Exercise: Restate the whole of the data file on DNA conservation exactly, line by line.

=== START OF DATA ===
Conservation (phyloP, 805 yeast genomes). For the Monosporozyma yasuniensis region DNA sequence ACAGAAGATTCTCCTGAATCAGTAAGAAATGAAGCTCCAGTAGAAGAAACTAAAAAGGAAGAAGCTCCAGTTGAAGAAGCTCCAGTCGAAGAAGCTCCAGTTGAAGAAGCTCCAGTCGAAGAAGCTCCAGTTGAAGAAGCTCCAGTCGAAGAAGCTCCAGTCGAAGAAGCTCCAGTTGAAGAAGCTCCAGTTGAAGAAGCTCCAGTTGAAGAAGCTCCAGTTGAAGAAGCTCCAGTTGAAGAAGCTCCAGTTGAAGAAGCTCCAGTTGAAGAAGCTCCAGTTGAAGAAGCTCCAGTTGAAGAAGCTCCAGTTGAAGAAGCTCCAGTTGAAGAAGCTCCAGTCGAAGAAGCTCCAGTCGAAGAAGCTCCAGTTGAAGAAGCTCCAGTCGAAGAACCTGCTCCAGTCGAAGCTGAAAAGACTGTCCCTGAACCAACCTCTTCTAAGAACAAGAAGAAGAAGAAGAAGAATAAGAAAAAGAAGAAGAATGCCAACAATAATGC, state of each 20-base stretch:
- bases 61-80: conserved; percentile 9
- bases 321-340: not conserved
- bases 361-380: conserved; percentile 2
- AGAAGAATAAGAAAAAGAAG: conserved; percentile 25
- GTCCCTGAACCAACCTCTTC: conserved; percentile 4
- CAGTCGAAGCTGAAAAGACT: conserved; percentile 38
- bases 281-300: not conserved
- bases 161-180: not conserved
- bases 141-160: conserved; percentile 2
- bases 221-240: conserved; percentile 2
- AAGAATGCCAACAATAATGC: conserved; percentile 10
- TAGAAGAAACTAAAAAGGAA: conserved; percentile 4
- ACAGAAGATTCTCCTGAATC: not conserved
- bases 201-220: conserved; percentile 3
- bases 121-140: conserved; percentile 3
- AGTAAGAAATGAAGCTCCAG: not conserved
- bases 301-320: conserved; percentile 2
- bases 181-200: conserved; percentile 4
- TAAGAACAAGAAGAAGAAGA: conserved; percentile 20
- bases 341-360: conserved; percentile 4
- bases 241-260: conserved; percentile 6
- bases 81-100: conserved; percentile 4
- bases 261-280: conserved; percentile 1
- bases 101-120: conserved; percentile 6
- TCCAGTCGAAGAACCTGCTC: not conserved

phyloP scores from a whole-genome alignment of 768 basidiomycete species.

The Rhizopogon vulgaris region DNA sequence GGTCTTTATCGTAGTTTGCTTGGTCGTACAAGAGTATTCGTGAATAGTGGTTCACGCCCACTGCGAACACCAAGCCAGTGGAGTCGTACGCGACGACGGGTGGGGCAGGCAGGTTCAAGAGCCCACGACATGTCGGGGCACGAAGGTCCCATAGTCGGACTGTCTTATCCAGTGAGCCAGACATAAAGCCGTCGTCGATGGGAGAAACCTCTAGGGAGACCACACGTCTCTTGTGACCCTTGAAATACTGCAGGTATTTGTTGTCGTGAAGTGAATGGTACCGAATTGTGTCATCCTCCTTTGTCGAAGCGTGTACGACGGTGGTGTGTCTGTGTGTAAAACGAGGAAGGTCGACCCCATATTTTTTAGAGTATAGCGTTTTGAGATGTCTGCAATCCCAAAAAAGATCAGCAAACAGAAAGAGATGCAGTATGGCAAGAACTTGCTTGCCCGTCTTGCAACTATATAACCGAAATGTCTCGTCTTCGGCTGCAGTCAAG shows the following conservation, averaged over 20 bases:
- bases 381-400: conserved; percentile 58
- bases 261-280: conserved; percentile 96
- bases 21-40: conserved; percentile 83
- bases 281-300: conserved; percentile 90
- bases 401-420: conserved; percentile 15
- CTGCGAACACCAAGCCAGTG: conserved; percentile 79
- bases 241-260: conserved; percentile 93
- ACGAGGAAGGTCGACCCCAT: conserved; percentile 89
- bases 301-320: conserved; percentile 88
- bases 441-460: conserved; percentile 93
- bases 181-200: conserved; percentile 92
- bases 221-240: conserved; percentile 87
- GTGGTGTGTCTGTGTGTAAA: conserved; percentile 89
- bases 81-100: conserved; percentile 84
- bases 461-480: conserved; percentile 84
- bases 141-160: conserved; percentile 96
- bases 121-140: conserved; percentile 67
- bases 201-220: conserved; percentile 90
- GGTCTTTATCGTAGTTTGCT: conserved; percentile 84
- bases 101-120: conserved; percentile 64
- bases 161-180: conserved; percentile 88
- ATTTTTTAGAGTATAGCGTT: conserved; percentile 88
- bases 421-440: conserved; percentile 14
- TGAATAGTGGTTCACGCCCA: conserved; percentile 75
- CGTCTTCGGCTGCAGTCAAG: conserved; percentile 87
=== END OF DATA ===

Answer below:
Conservation (phyloP, 805 yeast genomes). For the Monosporozyma yasuniensis region DNA sequence ACAGAAGATTCTCCTGAATCAGTAAGAAATGAAGCTCCAGTAGAAGAAACTAAAAAGGAAGAAGCTCCAGTTGAAGAAGCTCCAGTCGAAGAAGCTCCAGTTGAAGAAGCTCCAGTCGAAGAAGCTCCAGTTGAAGAAGCTCCAGTCGAAGAAGCTCCAGTCGAAGAAGCTCCAGTTGAAGAAGCTCCAGTTGAAGAAGCTCCAGTTGAAGAAGCTCCAGTTGAAGAAGCTCCAGTTGAAGAAGCTCCAGTTGAAGAAGCTCCAGTTGAAGAAGCTCCAGTTGAAGAAGCTCCAGTTGAAGAAGCTCCAGTTGAAGAAGCTCCAGTTGAAGAAGCTCCAGTCGAAGAAGCTCCAGTCGAAGAAGCTCCAGTTGAAGAAGCTCCAGTCGAAGAACCTGCTCCAGTCGAAGCTGAAAAGACTGTCCCTGAACCAACCTCTTCTAAGAACAAGAAGAAGAAGAAGAAGAATAAGAAAAAGAAGAAGAATGCCAACAATAATGC, state of each 20-base stretch:
- bases 61-80: conserved; percentile 9
- bases 321-340: not conserved
- bases 361-380: conserved; percentile 2
- AGAAGAATAAGAAAAAGAAG: conserved; percentile 25
- GTCCCTGAACCAACCTCTTC: conserved; percentile 4
- CAGTCGAAGCTGAAAAGACT: conserved; percentile 38
- bases 281-300: not conserved
- bases 161-180: not conserved
- bases 141-160: conserved; percentile 2
- bases 221-240: conserved; percentile 2
- AAGAATGCCAACAATAATGC: conserved; percentile 10
- TAGAAGAAACTAAAAAGGAA: conserved; percentile 4
- ACAGAAGATTCTCCTGAATC: not conserved
- bases 201-220: conserved; percentile 3
- bases 121-140: conserved; percentile 3
- AGTAAGAAATGAAGCTCCAG: not conserved
- bases 301-320: conserved; percentile 2
- bases 181-200: conserved; percentile 4
- TAAGAACAAGAAGAAGAAGA: conserved; percentile 20
- bases 341-360: conserved; percentile 4
- bases 241-260: conserved; percentile 6
- bases 81-100: conserved; percentile 4
- bases 261-280: conserved; percentile 1
- bases 101-120: conserved; percentile 6
- TCCAGTCGAAGAACCTGCTC: not conserved

phyloP scores from a whole-genome alignment of 768 basidiomycete species.

The Rhizopogon vulgaris region DNA sequence GGTCTTTATCGTAGTTTGCTTGGTCGTACAAGAGTATTCGTGAATAGTGGTTCACGCCCACTGCGAACACCAAGCCAGTGGAGTCGTACGCGACGACGGGTGGGGCAGGCAGGTTCAAGAGCCCACGACATGTCGGGGCACGAAGGTCCCATAGTCGGACTGTCTTATCCAGTGAGCCAGACATAAAGCCGTCGTCGATGGGAGAAACCTCTAGGGAGACCACACGTCTCTTGTGACCCTTGAAATACTGCAGGTATTTGTTGTCGTGAAGTGAATGGTACCGAATTGTGTCATCCTCCTTTGTCGAAGCGTGTACGACGGTGGTGTGTCTGTGTGTAAAACGAGGAAGGTCGACCCCATATTTTTTAGAGTATAGCGTTTTGAGATGTCTGCAATCCCAAAAAAGATCAGCAAACAGAAAGAGATGCAGTATGGCAAGAACTTGCTTGCCCGTCTTGCAACTATATAACCGAAATGTCTCGTCTTCGGCTGCAGTCAAG shows the following conservation, averaged over 20 bases:
- bases 381-400: conserved; percentile 58
- bases 261-280: conserved; percentile 96
- bases 21-40: conserved; percentile 83
- bases 281-300: conserved; percentile 90
- bases 401-420: conserved; percentile 15
- CTGCGAACACCAAGCCAGTG: conserved; percentile 79
- bases 241-260: conserved; percentile 93
- ACGAGGAAGGTCGACCCCAT: conserved; percentile 89
- bases 301-320: conserved; percentile 88
- bases 441-460: conserved; percentile 93
- bases 181-200: conserved; percentile 92
- bases 221-240: conserved; percentile 87
- GTGGTGTGTCTGTGTGTAAA: conserved; percentile 89
- bases 81-100: conserved; percentile 84
- bases 461-480: conserved; percentile 84
- bases 141-160: conserved; percentile 96
- bases 121-140: conserved; percentile 67
- bases 201-220: conserved; percentile 90
- GGTCTTTATCGTAGTTTGCT: conserved; percentile 84
- bases 101-120: conserved; percentile 64
- bases 161-180: conserved; percentile 88
- ATTTTTTAGAGTATAGCGTT: conserved; percentile 88
- bases 421-440: conserved; percentile 14
- TGAATAGTGGTTCACGCCCA: conserved; percentile 75
- CGTCTTCGGCTGCAGTCAAG: conserved; percentile 87